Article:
The Ubuntu End-User ExperienceBy Frank Ohlhorst | Print
Desktop-as-a-Service Designed for Any Cloud ? Nutanix Frame
Both Ubuntu and Kubuntu offer a great deal of features right out of the box, which translates to almost instant productivity for business users. Users will find an office suite (Sun Open Office), a web browser (FireFox or Konqueror), an email client (Evolution Mail) and various productivity applications that make the system quite usable.
Both the GNOME and KDE 4.0 interfaces are pleasing to the eye and prove simple to navigate and picking one over the other may prove to be a hard choice for many. Both offer similar applications, utilities and features, but in a different fashion. For those familiar with Windows XP, Gnome may be a better choice, while those more familiar with Vista may prefer KDE 4.0.
Regardless of the interface, users will have the ability to download and install hundreds of applications, using an add/remove system applet. Most application installs can be done automatically, but users will have to make sure the applications they choose will work with their installed desktop. It would be nice if the application loader automatically filtered out incompatible application choices for users, but it currently does not. But, when it really comes down to it, 8.04 has eliminated the need for using the command line or most any other manual process to install applications. That in itself is a major improvement for Linux in general.
GNOME and KDE 4.0 do a very good job of hiding Linux’s complexities from the end user, perhaps too good of a job! For example, with Windows XP and Vista it is pretty simple to retrieve a list of the installed hardware and what drivers are in use and figure out if a particular piece of hardware is not supported. That simple task is extremely difficult to replicate under the default installations of GNOME and KDE. What’s more, Windows (XP and Vista) does a better job at installing applications, especially when it comes to adding applications to the start menu and informing the user on how to launch those applications.
Another area that Windows seems a little more intuitive with is setting certain system properties, such as choosing startup applications, customizing menus, setting up dual monitors, burning CDs and many other minor features that users have grown accustomed to. While all of those things can be accomplished under KDE or Gnome, finding the options can be a bit of a challenge or may require installing additional applications.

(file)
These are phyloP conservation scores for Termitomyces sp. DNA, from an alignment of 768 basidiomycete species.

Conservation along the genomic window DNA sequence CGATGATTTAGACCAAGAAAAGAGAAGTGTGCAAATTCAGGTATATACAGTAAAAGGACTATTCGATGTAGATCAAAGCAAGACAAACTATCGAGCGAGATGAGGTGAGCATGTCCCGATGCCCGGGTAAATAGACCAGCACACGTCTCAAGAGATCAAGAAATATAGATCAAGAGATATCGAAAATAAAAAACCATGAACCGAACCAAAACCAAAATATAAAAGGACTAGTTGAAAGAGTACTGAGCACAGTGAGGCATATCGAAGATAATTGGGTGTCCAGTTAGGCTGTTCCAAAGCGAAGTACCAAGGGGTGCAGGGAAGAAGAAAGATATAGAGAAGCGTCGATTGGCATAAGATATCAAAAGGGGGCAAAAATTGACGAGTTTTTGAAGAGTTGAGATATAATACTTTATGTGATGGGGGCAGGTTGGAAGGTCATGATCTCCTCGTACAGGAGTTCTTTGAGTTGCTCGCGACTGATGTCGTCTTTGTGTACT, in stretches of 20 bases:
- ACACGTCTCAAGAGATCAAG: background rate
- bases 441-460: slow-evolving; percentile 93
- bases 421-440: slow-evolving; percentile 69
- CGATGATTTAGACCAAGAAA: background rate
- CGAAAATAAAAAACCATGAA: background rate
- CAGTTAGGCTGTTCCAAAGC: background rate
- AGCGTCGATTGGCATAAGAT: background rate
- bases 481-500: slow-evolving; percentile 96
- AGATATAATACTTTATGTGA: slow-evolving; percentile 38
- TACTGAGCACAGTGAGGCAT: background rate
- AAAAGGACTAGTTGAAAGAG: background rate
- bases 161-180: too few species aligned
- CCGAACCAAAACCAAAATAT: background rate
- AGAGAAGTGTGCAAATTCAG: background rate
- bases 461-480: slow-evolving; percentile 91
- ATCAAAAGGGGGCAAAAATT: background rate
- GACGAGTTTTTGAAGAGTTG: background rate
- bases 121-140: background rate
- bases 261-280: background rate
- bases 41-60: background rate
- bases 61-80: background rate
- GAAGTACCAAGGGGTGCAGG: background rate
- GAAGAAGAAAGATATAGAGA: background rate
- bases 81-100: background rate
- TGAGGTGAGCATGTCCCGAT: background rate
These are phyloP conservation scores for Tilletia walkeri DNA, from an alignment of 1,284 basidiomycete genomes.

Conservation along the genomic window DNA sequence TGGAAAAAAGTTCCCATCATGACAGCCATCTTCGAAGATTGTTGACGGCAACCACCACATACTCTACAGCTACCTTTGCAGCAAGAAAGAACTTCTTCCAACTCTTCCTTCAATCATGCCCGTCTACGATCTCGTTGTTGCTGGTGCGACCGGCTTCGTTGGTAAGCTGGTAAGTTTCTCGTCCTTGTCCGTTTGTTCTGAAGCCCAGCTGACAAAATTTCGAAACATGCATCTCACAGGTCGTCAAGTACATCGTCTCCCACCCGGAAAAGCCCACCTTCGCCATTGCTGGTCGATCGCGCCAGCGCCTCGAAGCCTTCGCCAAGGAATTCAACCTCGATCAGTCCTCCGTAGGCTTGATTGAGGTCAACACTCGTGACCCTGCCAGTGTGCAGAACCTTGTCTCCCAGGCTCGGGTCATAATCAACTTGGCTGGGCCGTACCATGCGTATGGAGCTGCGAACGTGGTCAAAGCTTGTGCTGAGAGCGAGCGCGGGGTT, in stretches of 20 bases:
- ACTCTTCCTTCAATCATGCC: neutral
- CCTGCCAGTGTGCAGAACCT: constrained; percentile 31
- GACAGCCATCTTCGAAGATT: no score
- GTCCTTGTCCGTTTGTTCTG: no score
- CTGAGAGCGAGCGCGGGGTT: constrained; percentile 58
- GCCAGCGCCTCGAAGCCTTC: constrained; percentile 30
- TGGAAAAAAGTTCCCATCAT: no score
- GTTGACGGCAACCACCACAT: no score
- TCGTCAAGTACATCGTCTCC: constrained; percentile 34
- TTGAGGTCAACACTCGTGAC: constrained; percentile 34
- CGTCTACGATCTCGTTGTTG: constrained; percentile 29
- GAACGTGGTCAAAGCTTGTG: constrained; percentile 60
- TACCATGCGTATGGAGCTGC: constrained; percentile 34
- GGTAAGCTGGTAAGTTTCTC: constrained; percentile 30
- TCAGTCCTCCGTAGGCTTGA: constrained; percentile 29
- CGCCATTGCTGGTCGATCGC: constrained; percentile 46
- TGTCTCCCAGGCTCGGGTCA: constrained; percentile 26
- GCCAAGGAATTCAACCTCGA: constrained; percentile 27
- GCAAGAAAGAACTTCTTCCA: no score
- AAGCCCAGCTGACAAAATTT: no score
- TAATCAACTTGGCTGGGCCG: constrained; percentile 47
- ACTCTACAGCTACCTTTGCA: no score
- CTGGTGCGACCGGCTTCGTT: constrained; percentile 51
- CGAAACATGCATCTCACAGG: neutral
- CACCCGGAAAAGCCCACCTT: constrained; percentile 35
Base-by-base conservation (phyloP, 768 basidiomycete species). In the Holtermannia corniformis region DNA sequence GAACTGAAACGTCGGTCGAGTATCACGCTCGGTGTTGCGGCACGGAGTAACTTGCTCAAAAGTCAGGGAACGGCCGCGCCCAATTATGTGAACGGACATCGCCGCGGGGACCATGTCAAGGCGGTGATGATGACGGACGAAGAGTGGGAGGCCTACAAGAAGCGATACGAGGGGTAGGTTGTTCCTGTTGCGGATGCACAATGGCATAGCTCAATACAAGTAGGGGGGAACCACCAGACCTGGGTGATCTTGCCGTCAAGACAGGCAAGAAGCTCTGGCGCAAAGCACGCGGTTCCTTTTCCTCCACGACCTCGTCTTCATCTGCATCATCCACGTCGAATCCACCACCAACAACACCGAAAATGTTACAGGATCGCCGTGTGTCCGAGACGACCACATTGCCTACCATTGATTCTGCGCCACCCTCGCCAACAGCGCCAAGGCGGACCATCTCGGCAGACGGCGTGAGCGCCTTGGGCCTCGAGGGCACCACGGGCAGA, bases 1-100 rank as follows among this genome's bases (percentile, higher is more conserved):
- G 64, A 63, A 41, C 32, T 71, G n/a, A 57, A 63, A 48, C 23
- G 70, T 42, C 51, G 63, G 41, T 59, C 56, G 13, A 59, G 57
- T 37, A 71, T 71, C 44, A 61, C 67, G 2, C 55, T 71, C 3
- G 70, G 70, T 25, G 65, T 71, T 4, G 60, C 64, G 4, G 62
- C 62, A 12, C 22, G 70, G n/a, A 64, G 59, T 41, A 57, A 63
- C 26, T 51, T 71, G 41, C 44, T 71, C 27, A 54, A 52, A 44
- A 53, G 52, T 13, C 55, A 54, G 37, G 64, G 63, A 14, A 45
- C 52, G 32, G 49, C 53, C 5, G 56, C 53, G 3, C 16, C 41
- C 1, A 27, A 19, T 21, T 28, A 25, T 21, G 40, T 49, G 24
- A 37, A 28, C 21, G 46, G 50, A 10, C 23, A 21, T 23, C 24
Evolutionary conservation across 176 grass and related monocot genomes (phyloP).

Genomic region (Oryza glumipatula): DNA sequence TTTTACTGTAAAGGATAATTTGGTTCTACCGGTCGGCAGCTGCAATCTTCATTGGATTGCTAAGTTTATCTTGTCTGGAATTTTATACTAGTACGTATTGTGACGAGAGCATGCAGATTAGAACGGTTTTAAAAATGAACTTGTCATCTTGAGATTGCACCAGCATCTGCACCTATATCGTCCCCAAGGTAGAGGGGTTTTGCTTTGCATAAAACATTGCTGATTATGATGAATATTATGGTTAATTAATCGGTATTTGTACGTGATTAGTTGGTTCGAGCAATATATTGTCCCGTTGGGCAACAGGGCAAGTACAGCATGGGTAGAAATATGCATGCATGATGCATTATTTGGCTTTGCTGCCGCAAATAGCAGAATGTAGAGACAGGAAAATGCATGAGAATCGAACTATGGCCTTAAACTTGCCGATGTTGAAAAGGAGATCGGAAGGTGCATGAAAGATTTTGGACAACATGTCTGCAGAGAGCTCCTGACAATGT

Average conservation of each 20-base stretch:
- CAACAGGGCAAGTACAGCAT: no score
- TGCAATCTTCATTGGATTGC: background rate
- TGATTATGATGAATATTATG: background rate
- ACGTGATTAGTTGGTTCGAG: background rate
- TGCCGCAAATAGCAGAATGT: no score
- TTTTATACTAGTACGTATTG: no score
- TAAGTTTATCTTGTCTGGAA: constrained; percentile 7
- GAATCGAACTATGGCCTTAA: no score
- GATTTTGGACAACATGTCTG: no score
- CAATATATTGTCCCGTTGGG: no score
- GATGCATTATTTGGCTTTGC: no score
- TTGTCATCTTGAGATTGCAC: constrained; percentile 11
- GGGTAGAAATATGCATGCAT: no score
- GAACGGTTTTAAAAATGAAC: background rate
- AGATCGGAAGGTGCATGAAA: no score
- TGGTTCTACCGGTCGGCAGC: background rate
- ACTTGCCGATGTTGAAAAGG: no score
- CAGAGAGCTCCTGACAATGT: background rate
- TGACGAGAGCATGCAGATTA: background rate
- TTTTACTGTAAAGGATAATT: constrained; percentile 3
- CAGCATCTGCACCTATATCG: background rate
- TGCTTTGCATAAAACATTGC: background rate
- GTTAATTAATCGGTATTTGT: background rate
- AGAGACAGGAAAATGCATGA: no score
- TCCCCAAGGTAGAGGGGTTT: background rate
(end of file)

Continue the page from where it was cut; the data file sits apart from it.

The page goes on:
With the abundance of USB and Firewire devices on the market, plug and play functionality has become one of the most important capabilities of both MACs and PCs. Here, Ubuntu is no slouch either, pretty much anything we plugged in worked fine, but Gnome seemed to perform the task a little smoother than KDE.
We did encounter a problem with a USB based WiFi adaptor from Zyzel, although the OS identified the device and even showed available wireless networks, we were unable to connect to any of the wireless networks. We tried to connect to both open and WEP enabled WiFi networks. No matter what we tried, we could not successfully connect and were presented with credentials to try and connect again, even with the open networks. The lack of error messages telling us exactly what the problem was did not help! We eventually gave up on trying to use WiFi and attributed the problem to the flaky WiFi support that is all too common in most Linux distributions.
As we delved further into the feature set of both interfaces, we were pleasantly surprised by Ubuntu (and Kubuntu) support for networks. We were able to connect to and browse the various Windows networks on our Ethernet connection. Even more surprising was how smoothly we could connect via active directory (using the Likewise Open Utility) to Windows Servers with Gnome. That capability eliminates one of the biggest complaints surrounding Linux OSes, as far as network connectivity is concerned. As far as networking is concerned, Gnome outdid KDE and offered a more "windows like" experience. Users will appreciate some other Windows’ centric features, such as a terminal server client, a remote desktop viewer, drag and drop file management and so on.
The more we used both Ubuntu and Kubuntu, it became clear that Ubuntu (with Gnome) was somewhat easier to navigate and use and offered a better overall end user experience. Gnome organized applications in a more logical fashion and some tasks, such as burning a CD from an ISO image or using a USB hard drive, or changing visual effects was somewhat easier with GNOME .